Narrow roads often work better than wide ones

Author:

Philip Langdon

New Urban Network

 

During the Institute of Transportation Enginers’ annual meeting in St. Louis last week, Heather Smith, program director for the Congress for the New Urbanism, hailed the response that a CNU-ITE manual — Designing Walkable Urban Thoroughfares: A Context Sensitive Approach — has generated.

Smith says that the manual has been downloaded more than 1,500 times from the ITE website, and is being used by transportation planners, public works departments, city leaders, and community members. It’s helping them to “design better streets, mitigate traffic, spur economic growth, and act on public health concerns,” says an account posted on the CNU website.

In her dispatch about the conference, Smith also told about “several counterintuitive and overlooked points,” which were presented by John LaPlante, chief transportation planning engineer in the Chicago office of T.Y. Lin International. Those points, Smith says, were:

 

  • Designing wider roads means more time for pedestrians to cross, which in turn means more wait times for cars.
  • Designing more wait times for pedestrians means most cars will go 45 mph on major thoroughfares and stop for 2 minutes instead of going along at 30 mph with less stopping time.
  • In scenarios with narrower streets engineers can actually increase car capacity because there is less time for pedestrians to cross the street.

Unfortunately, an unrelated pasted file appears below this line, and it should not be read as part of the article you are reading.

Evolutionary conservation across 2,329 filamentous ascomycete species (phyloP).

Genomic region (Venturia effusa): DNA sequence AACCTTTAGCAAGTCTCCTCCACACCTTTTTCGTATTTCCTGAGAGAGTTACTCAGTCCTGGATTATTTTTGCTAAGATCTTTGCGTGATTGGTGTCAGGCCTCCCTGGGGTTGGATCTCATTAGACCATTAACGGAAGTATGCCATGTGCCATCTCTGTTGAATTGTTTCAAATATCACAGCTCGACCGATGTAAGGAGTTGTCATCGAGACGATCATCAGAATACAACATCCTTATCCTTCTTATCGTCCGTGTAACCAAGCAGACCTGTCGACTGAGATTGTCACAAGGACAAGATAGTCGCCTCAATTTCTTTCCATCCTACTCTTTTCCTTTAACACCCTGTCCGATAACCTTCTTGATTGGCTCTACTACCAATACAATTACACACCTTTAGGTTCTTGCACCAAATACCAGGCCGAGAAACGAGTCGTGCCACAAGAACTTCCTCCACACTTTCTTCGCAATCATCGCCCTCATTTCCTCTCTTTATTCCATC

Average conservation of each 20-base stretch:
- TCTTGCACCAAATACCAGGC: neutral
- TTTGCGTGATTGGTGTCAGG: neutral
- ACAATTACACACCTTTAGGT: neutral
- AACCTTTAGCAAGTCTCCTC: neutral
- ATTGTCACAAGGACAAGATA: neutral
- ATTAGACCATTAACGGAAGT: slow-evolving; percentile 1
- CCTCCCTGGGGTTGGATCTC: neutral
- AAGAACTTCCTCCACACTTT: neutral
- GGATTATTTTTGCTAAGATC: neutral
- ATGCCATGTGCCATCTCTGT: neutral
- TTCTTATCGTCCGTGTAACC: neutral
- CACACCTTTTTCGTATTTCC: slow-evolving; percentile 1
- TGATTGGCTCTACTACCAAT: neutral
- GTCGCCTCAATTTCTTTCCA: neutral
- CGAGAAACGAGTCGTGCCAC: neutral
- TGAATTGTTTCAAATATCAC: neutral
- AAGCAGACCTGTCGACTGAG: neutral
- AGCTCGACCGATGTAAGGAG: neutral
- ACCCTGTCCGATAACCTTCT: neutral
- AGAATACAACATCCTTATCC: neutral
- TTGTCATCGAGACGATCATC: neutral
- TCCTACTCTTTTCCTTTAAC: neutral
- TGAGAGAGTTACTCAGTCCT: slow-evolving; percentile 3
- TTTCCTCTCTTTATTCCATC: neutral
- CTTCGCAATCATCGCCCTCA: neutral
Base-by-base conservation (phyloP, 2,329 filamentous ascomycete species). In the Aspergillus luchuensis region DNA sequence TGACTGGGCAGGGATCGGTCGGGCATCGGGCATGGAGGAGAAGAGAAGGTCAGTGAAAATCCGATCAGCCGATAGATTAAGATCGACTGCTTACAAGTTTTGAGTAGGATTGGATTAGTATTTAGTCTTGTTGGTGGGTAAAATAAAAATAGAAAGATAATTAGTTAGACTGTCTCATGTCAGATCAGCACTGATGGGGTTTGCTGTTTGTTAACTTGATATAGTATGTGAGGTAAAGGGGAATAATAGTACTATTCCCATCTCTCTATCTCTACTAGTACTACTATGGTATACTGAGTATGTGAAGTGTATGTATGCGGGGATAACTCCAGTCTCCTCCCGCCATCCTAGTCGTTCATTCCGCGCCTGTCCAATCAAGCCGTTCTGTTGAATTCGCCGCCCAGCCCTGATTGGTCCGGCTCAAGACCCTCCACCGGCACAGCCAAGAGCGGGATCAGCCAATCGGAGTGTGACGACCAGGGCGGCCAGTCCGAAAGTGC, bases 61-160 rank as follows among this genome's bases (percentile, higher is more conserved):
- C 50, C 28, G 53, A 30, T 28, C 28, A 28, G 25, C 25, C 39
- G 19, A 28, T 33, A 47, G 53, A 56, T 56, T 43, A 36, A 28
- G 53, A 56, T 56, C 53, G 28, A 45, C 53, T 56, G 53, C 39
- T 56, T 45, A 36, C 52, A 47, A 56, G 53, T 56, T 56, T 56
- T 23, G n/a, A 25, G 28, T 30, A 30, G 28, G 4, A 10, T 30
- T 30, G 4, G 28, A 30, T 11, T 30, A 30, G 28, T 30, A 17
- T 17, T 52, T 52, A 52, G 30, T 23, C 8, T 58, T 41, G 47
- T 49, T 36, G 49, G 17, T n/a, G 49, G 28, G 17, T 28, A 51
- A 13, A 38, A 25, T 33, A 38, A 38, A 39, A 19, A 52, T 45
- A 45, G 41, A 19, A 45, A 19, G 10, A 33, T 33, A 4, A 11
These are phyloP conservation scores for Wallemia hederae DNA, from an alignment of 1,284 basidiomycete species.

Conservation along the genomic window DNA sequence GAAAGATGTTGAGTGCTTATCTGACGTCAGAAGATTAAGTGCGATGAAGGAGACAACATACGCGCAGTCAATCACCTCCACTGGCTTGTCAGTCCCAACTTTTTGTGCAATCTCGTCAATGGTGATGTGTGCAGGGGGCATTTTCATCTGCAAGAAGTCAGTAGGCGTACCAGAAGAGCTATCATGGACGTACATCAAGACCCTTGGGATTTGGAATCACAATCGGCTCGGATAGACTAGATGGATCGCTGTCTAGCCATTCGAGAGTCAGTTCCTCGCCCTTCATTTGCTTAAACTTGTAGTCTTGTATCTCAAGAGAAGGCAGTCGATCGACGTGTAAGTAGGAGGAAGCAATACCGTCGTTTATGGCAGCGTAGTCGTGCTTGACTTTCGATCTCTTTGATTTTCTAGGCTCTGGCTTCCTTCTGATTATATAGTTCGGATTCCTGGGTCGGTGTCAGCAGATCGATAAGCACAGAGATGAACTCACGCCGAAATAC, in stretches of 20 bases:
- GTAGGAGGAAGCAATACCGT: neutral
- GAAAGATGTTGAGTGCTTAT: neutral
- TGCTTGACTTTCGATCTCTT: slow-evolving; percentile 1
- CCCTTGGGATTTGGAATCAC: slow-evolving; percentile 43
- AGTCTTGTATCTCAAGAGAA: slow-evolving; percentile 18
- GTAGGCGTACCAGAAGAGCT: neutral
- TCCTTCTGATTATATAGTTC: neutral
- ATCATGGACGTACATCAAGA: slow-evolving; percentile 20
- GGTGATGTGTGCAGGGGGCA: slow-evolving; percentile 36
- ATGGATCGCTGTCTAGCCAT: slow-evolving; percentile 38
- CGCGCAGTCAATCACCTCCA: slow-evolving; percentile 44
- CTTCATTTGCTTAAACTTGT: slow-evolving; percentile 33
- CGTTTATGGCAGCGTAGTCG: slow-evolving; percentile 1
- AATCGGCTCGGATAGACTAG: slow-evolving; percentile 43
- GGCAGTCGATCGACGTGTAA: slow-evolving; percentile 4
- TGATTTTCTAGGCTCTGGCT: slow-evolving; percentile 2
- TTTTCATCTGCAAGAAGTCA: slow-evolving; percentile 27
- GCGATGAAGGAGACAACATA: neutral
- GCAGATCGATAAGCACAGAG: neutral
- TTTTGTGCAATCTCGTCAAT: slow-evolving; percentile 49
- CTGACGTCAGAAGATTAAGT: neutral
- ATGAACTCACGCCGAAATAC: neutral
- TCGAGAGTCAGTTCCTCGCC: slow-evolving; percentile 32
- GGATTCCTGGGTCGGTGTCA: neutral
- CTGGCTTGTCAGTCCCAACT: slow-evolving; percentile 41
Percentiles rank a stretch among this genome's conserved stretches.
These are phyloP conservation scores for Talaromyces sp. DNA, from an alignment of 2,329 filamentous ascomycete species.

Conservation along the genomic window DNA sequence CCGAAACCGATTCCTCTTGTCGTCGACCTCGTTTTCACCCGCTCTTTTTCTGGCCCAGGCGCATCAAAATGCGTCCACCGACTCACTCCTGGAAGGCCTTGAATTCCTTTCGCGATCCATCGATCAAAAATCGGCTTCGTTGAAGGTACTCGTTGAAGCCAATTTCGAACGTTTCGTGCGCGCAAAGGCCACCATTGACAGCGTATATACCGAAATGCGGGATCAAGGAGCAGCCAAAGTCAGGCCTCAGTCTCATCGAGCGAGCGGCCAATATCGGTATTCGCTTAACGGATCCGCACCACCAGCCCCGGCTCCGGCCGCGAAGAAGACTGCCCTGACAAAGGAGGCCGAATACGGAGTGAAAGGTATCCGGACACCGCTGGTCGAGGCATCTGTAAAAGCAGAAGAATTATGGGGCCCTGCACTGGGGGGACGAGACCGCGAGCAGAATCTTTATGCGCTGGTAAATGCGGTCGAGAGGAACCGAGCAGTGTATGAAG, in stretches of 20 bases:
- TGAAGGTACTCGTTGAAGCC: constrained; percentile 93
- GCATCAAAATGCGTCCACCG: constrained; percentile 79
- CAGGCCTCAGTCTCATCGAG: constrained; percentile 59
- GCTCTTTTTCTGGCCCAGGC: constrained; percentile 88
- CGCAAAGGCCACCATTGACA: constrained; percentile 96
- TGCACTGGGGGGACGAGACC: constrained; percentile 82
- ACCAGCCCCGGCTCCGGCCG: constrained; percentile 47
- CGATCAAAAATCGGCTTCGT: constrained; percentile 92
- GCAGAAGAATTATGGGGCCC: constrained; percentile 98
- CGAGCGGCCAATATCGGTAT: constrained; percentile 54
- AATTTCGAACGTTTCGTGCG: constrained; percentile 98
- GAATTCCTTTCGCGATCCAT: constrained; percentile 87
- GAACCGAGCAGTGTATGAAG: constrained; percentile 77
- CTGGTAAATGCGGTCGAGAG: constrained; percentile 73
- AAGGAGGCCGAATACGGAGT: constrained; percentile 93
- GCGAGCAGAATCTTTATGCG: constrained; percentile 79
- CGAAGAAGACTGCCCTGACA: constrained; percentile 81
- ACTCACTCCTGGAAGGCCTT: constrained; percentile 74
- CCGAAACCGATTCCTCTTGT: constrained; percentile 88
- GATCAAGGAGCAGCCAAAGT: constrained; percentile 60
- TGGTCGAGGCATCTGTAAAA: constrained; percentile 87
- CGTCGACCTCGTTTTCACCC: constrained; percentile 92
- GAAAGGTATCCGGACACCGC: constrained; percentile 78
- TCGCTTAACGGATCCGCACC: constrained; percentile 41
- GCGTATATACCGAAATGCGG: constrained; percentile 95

• Mid-block crossings are safer for pedestrians because there is traffic coming from 2 directions instead of 4 at intersections.

 

LaPlante, Smith, and Jefferey Riegner of Whiteman, Requardt, and Associates discussed complete streets and multimodal level of service as part of a panel discussion at the conference.

How can many roads be made safer? LaPlante said that installing signal countdown timers at intersections reduces the crash rate by 25 percent. The new MUTCD manual is requiring these signals.

Smith also reports:

LaPlante pointed out that completes streets are a must and showed the benefits of designing speeds to Level of Service D. LaPlante also pointed out that we need better ways to measure non-motorized travel. He referred to TRB’s latest Highway Capacity manual (due out in September) that contains more advanced methods of analyzing pedestrian level of service. 

Another session, presented by Jim Daisa and Brain Bochner, discussed two new case studies — one on Lancaster Boulevard in Fort Worth, the other on a transit-oriented development near the Pleasant Hill Bart Station in the San Francisco Bay Area.